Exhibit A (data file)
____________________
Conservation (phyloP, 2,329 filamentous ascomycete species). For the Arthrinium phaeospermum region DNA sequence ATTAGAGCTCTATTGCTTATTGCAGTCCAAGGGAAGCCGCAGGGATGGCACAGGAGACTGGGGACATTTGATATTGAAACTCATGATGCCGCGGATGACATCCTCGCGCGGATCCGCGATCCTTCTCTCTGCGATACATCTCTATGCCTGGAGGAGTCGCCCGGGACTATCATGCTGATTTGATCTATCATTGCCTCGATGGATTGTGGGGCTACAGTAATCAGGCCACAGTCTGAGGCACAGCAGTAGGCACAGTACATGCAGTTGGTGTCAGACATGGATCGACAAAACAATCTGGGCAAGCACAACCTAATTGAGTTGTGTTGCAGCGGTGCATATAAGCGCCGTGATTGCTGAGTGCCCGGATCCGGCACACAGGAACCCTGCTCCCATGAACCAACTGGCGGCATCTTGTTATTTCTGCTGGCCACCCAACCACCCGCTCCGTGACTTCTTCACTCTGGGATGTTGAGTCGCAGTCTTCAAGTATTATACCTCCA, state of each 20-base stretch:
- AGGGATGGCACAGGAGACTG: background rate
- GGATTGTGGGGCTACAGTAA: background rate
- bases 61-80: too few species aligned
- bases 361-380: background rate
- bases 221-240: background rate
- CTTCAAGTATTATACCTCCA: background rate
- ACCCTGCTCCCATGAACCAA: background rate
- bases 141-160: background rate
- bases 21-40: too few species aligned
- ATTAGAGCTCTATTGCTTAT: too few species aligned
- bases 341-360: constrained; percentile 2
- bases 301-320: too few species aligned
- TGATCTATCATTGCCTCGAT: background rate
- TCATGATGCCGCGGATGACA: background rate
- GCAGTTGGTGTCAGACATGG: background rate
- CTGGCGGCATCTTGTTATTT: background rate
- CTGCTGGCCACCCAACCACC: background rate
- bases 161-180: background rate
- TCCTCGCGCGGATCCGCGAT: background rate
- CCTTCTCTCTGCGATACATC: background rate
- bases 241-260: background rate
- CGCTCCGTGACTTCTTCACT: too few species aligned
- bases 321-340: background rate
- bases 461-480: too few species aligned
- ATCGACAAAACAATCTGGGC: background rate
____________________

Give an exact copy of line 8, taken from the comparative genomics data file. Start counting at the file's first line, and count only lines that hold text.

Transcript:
- ACCCTGCTCCCATGAACCAA: background rate